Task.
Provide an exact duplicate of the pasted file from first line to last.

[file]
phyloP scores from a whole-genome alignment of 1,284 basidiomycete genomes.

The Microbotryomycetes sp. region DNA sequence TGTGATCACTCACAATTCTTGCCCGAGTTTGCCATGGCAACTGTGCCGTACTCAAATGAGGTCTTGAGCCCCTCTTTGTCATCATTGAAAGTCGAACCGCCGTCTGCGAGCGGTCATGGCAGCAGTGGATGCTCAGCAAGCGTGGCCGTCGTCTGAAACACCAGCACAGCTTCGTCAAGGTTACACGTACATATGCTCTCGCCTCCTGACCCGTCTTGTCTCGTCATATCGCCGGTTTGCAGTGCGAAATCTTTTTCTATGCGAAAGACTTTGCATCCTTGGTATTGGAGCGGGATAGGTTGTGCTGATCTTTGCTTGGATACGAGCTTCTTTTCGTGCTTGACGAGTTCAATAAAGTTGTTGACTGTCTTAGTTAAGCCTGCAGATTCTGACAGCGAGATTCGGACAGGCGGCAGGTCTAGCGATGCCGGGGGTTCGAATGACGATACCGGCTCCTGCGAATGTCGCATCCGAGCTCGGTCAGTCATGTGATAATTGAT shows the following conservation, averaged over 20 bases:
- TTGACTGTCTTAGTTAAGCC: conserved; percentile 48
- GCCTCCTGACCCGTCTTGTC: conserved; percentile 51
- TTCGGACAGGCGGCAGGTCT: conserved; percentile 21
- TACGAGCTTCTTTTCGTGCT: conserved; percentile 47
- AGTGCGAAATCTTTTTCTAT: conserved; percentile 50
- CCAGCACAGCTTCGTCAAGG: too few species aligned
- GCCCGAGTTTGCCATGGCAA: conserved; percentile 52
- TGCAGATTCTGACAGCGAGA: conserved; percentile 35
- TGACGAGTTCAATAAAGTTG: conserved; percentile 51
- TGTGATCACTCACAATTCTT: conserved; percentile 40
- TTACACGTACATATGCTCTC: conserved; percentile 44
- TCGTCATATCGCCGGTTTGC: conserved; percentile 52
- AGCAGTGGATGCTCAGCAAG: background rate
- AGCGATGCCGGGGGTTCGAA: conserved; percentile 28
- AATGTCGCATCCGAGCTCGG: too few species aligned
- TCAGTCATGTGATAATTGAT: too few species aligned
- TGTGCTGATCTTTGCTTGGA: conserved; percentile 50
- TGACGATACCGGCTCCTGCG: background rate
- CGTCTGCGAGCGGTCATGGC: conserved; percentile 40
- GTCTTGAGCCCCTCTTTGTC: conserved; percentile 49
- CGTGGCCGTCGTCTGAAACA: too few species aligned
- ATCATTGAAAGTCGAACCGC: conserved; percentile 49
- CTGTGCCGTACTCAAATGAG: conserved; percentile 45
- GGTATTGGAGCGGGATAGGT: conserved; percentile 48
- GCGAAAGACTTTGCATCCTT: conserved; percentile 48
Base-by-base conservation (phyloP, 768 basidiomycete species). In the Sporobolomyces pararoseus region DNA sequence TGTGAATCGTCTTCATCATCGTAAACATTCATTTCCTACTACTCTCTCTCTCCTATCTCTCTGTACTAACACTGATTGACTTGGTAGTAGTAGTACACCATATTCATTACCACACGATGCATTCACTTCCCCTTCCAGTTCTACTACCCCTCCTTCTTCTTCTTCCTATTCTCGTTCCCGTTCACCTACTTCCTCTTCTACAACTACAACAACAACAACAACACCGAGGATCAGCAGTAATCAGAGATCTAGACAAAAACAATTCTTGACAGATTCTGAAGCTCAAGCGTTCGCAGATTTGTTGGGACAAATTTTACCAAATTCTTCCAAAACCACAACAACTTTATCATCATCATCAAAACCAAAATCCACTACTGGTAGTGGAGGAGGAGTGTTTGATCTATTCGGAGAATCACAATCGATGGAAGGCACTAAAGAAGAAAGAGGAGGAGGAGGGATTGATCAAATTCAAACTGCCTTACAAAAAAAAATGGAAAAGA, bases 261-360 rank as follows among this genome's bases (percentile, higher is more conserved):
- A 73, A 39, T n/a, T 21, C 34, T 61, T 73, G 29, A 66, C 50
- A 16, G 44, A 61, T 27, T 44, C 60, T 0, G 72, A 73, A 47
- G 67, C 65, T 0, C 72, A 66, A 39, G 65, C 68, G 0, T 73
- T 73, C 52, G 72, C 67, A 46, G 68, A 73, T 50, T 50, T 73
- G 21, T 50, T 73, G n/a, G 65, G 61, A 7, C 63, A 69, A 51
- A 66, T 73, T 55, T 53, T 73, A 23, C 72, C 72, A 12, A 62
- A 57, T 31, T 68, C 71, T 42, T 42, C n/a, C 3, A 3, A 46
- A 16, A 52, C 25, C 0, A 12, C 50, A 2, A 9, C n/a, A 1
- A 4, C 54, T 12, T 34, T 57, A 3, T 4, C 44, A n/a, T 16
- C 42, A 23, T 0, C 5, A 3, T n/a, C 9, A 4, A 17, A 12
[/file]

phyloP scores from a whole-genome alignment of 1,284 basidiomycete genomes.

The Microbotryomycetes sp. region DNA sequence TGTGATCACTCACAATTCTTGCCCGAGTTTGCCATGGCAACTGTGCCGTACTCAAATGAGGTCTTGAGCCCCTCTTTGTCATCATTGAAAGTCGAACCGCCGTCTGCGAGCGGTCATGGCAGCAGTGGATGCTCAGCAAGCGTGGCCGTCGTCTGAAACACCAGCACAGCTTCGTCAAGGTTACACGTACATATGCTCTCGCCTCCTGACCCGTCTTGTCTCGTCATATCGCCGGTTTGCAGTGCGAAATCTTTTTCTATGCGAAAGACTTTGCATCCTTGGTATTGGAGCGGGATAGGTTGTGCTGATCTTTGCTTGGATACGAGCTTCTTTTCGTGCTTGACGAGTTCAATAAAGTTGTTGACTGTCTTAGTTAAGCCTGCAGATTCTGACAGCGAGATTCGGACAGGCGGCAGGTCTAGCGATGCCGGGGGTTCGAATGACGATACCGGCTCCTGCGAATGTCGCATCCGAGCTCGGTCAGTCATGTGATAATTGAT shows the following conservation, averaged over 20 bases:
- TTGACTGTCTTAGTTAAGCC: conserved; percentile 48
- GCCTCCTGACCCGTCTTGTC: conserved; percentile 51
- TTCGGACAGGCGGCAGGTCT: conserved; percentile 21
- TACGAGCTTCTTTTCGTGCT: conserved; percentile 47
- AGTGCGAAATCTTTTTCTAT: conserved; percentile 50
- CCAGCACAGCTTCGTCAAGG: too few species aligned
- GCCCGAGTTTGCCATGGCAA: conserved; percentile 52
- TGCAGATTCTGACAGCGAGA: conserved; percentile 35
- TGACGAGTTCAATAAAGTTG: conserved; percentile 51
- TGTGATCACTCACAATTCTT: conserved; percentile 40
- TTACACGTACATATGCTCTC: conserved; percentile 44
- TCGTCATATCGCCGGTTTGC: conserved; percentile 52
- AGCAGTGGATGCTCAGCAAG: background rate
- AGCGATGCCGGGGGTTCGAA: conserved; percentile 28
- AATGTCGCATCCGAGCTCGG: too few species aligned
- TCAGTCATGTGATAATTGAT: too few species aligned
- TGTGCTGATCTTTGCTTGGA: conserved; percentile 50
- TGACGATACCGGCTCCTGCG: background rate
- CGTCTGCGAGCGGTCATGGC: conserved; percentile 40
- GTCTTGAGCCCCTCTTTGTC: conserved; percentile 49
- CGTGGCCGTCGTCTGAAACA: too few species aligned
- ATCATTGAAAGTCGAACCGC: conserved; percentile 49
- CTGTGCCGTACTCAAATGAG: conserved; percentile 45
- GGTATTGGAGCGGGATAGGT: conserved; percentile 48
- GCGAAAGACTTTGCATCCTT: conserved; percentile 48
Base-by-base conservation (phyloP, 768 basidiomycete species). In the Sporobolomyces pararoseus region DNA sequence TGTGAATCGTCTTCATCATCGTAAACATTCATTTCCTACTACTCTCTCTCTCCTATCTCTCTGTACTAACACTGATTGACTTGGTAGTAGTAGTACACCATATTCATTACCACACGATGCATTCACTTCCCCTTCCAGTTCTACTACCCCTCCTTCTTCTTCTTCCTATTCTCGTTCCCGTTCACCTACTTCCTCTTCTACAACTACAACAACAACAACAACACCGAGGATCAGCAGTAATCAGAGATCTAGACAAAAACAATTCTTGACAGATTCTGAAGCTCAAGCGTTCGCAGATTTGTTGGGACAAATTTTACCAAATTCTTCCAAAACCACAACAACTTTATCATCATCATCAAAACCAAAATCCACTACTGGTAGTGGAGGAGGAGTGTTTGATCTATTCGGAGAATCACAATCGATGGAAGGCACTAAAGAAGAAAGAGGAGGAGGAGGGATTGATCAAATTCAAACTGCCTTACAAAAAAAAATGGAAAAGA, bases 261-360 rank as follows among this genome's bases (percentile, higher is more conserved):
- A 73, A 39, T n/a, T 21, C 34, T 61, T 73, G 29, A 66, C 50
- A 16, G 44, A 61, T 27, T 44, C 60, T 0, G 72, A 73, A 47
- G 67, C 65, T 0, C 72, A 66, A 39, G 65, C 68, G 0, T 73
- T 73, C 52, G 72, C 67, A 46, G 68, A 73, T 50, T 50, T 73
- G 21, T 50, T 73, G n/a, G 65, G 61, A 7, C 63, A 69, A 51
- A 66, T 73, T 55, T 53, T 73, A 23, C 72, C 72, A 12, A 62
- A 57, T 31, T 68, C 71, T 42, T 42, C n/a, C 3, A 3, A 46
- A 16, A 52, C 25, C 0, A 12, C 50, A 2, A 9, C n/a, A 1
- A 4, C 54, T 12, T 34, T 57, A 3, T 4, C 44, A n/a, T 16
- C 42, A 23, T 0, C 5, A 3, T n/a, C 9, A 4, A 17, A 12